Senior partner and statutory tenancies expert Russell Conway rescues rent act tenant from a deal with hidden costs, to secure a £1.8 million cash settlement for her small one-bedroom flat.
The client in question had a regulated tenancy under the Rent Act 1977, which entitled her to the following protections:
- Regulated tenants pay a ‘fair rent’ which is often substantially lower than market value;
- Regulated tenants can only be evicted by court order, and a legal reason for eviction must be proved (such as rent arrears).
Due to the one succession rule, the number of regulated tenancies in the UK is dwindling; there are less than 75,000 remaining. Rent act tenants often live in areas with high property values, paying rents that are substantially below the market value. This can make them targets for landlords and developers who may wish to evict rent act tenants to maximise profit on a property, or to vacate a building in order to develop it.
Background to the case
Such was the case in this situation. The client had resided in her small one-bedroom flat in central London for 44 years, and despite being an exemplary tenant, the landlord had been seeking her eviction for almost a decade.
The landlord was a developer with approved plans for a multi-million-pound development of the block in which the client lived, with construction due to start in a matter of months. As such, the landlord was under pressure to vacate the building as quickly as possible. They offered to find and purchase a suitable alternative flat, and either put the flat in the client’s name or transfer the client’s existing rent act tenancy onto the new property.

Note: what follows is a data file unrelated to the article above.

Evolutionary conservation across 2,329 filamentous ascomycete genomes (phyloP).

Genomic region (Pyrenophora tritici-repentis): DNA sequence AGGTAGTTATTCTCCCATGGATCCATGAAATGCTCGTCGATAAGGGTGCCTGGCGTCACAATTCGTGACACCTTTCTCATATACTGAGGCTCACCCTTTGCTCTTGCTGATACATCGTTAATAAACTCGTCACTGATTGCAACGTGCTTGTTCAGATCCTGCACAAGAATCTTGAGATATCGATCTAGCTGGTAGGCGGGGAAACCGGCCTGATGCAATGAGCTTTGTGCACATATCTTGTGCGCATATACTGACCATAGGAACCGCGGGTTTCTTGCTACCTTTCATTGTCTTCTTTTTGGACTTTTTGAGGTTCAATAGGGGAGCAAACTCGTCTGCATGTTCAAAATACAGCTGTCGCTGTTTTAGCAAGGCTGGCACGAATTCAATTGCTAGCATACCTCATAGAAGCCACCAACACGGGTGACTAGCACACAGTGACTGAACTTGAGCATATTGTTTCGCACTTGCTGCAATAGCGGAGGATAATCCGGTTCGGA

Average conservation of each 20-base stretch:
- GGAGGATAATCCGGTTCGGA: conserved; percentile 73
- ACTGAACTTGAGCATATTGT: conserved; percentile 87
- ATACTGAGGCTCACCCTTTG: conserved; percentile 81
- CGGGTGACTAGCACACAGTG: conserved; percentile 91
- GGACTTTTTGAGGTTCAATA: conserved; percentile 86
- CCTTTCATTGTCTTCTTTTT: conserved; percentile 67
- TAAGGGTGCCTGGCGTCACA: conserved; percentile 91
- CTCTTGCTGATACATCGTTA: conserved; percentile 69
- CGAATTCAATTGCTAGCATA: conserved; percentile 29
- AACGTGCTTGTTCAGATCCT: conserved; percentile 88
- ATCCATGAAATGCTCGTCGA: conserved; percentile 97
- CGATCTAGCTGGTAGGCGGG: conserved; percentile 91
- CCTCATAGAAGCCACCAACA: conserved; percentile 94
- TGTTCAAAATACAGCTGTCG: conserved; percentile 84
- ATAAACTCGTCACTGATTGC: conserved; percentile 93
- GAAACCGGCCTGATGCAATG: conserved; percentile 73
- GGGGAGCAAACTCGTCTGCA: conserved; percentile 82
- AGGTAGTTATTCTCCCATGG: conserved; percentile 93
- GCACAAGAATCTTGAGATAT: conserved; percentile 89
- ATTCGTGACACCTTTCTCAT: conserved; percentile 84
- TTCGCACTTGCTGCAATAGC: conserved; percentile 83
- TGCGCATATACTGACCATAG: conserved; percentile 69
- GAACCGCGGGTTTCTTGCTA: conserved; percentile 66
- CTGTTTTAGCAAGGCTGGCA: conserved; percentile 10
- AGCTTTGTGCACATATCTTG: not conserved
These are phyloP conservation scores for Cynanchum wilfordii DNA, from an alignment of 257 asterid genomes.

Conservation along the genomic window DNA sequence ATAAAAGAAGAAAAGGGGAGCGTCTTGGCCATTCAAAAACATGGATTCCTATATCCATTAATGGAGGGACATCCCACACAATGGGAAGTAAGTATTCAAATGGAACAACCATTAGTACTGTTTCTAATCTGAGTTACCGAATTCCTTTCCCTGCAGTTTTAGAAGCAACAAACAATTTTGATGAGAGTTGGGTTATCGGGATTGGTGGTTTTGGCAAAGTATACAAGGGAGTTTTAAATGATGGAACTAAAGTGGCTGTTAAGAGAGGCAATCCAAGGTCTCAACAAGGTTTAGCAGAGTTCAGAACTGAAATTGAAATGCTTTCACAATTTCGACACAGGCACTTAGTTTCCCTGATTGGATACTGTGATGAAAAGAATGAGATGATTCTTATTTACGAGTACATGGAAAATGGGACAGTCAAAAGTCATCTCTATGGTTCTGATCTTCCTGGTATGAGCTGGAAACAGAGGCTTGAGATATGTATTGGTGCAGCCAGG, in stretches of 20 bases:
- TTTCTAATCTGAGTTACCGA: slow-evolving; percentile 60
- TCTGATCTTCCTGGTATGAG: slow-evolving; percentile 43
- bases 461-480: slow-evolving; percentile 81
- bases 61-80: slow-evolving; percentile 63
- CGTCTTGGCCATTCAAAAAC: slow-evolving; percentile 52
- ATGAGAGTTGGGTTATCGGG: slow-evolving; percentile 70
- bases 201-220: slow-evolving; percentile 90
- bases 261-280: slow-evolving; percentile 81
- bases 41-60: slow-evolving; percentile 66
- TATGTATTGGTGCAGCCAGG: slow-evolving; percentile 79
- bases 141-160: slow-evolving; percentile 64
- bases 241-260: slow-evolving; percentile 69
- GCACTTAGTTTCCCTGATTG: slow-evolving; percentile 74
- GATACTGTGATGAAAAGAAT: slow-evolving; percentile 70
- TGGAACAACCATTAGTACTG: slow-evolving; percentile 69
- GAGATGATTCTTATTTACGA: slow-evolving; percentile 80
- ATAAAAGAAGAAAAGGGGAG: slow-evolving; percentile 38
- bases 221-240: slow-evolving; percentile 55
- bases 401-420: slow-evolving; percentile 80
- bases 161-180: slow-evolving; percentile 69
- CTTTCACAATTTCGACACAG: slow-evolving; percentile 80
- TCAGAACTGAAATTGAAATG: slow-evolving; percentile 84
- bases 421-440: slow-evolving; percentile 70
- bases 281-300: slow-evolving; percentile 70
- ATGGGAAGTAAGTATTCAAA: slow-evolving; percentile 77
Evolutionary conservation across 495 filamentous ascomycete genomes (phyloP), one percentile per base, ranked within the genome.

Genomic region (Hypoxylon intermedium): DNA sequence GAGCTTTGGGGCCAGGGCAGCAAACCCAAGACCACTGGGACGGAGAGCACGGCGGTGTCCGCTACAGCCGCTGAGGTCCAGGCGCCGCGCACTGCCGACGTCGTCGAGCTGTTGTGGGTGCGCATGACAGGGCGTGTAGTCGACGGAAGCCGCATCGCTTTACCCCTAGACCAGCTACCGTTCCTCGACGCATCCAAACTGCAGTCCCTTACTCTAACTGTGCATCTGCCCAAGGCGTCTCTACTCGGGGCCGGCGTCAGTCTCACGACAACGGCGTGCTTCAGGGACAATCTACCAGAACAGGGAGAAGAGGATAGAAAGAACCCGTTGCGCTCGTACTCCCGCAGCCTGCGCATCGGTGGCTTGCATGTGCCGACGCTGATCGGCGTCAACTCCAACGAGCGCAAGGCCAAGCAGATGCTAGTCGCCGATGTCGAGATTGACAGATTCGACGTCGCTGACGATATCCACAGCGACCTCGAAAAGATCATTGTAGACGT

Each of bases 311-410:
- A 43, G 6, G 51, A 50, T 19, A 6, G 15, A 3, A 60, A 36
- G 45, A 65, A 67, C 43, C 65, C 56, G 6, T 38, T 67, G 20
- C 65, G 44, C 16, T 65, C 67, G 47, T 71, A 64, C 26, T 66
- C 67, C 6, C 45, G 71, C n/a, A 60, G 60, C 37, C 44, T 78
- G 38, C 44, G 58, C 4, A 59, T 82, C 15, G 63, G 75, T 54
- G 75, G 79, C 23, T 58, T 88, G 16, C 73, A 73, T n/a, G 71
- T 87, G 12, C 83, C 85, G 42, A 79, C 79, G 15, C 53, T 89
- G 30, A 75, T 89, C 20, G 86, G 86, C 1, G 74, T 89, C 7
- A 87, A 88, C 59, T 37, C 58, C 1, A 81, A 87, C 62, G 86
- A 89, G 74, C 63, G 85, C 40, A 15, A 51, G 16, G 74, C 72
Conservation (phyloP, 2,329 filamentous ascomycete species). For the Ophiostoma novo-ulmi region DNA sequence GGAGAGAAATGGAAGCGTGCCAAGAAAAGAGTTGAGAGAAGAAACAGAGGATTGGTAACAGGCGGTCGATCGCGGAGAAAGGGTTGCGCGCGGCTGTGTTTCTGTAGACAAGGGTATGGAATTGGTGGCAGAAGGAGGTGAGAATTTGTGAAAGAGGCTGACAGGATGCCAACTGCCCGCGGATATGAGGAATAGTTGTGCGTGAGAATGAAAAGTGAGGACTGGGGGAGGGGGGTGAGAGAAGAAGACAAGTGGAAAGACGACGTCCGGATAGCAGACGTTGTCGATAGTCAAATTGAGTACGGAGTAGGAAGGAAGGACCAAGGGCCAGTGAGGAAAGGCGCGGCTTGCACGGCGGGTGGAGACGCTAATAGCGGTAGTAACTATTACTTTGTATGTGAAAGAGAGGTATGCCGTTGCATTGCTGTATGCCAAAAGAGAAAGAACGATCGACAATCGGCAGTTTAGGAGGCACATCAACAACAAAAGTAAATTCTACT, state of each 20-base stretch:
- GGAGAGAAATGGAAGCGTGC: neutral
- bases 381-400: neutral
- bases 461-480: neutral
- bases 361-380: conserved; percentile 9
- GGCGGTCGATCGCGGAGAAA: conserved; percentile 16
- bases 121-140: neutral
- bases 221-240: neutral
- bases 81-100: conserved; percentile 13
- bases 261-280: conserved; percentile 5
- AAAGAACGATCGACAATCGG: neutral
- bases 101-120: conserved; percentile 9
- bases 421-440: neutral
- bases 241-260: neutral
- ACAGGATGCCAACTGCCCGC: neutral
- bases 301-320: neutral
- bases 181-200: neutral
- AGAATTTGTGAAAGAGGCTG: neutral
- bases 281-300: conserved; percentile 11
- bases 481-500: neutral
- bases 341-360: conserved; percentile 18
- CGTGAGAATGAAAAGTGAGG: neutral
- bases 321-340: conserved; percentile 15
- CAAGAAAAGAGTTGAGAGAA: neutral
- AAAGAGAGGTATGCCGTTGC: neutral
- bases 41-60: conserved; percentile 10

The client had no desire to move. The small flat had been her home for over forty years; it was the backdrop to many cherished family memories. If she was going to move, she wanted to have a property in her own name which would be an appreciating asset she could pass on to her children.
Negotiating a settlement
It was at this stage that the client sought legal advice from Oliver Fisher’s senior partner and statutory tenancies expert, Russell Conway. Mr Conway has practised in the field of landlord tenant disputes since 1976. He has been involved in numerous high-profile cases, including Ghaidan-v- Godin-Mendoza, decided by the House of Lords in 2004, which gave same-sex partners the same rights of succession as heterosexual partners.
In this case, Mr Conway was able to alert the client as to the poisoned chalice she was poised to accept. Should she have accepted the landlord’s offer of buying a property in her name, she would have become responsible for a high service charge and spiralling ground rent, which could over time total more than £20,000 per year, which the client would have been unable to afford.
As a life-long renter, the client had not been aware of the extent of these costs, and the landlord’s representatives had made no effort to explain them to her.
In place of this offer, Mr Conway was able to negotiate a cash settlement totalling £1.8 million. This settlement enabled the client to buy a property they really liked, free of service charges. It also covered the costs of staying in a hotel while a property was found, and all the costs to move. Oliver Fisher’s conveyancing team were able to assist the client with every step of the purchasing process.
With this outcome, the client avoided costly court proceedings which could have resulted in her being placed in a flat she did not like. Instead, she has transitioned from a rent act tenancy which she could not pass on to her children, to owning outright prime real estate in central London which will appreciate in value and prove an invaluable asset she can pass on to future generations.
“I have worked for rent act tenants for over forty years” says Russell Conway. “I have been lucky in that Kensington has a great many rent act tenants. The work is challenging but ultimately, as in this case, very rewarding.”
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